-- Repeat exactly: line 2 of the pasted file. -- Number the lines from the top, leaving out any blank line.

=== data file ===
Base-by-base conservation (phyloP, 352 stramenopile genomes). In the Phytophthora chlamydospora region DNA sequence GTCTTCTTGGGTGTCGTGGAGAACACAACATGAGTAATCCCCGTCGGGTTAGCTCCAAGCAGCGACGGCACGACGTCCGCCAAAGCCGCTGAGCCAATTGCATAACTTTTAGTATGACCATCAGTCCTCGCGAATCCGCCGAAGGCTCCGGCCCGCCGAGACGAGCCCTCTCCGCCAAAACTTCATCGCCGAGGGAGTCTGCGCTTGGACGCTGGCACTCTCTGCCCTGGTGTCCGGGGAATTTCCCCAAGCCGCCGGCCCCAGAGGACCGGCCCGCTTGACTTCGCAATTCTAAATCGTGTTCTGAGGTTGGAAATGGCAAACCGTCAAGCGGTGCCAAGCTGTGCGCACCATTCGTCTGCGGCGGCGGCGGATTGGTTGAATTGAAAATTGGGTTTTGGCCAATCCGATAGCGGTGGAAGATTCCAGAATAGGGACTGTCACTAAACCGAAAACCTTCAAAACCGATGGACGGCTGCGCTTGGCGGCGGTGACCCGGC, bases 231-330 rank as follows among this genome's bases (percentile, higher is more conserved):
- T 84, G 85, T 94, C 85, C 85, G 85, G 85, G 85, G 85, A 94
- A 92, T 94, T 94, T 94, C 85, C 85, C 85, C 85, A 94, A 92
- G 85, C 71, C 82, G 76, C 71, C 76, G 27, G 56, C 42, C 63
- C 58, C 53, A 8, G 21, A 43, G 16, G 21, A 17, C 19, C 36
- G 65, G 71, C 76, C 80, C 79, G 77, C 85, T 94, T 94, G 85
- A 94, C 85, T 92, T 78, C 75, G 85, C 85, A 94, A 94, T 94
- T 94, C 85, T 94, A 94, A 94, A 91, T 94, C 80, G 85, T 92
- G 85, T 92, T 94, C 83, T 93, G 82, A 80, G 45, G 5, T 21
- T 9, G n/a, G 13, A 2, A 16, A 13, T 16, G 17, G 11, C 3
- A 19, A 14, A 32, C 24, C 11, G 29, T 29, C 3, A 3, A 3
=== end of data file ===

- T 84, G 85, T 94, C 85, C 85, G 85, G 85, G 85, G 85, A 94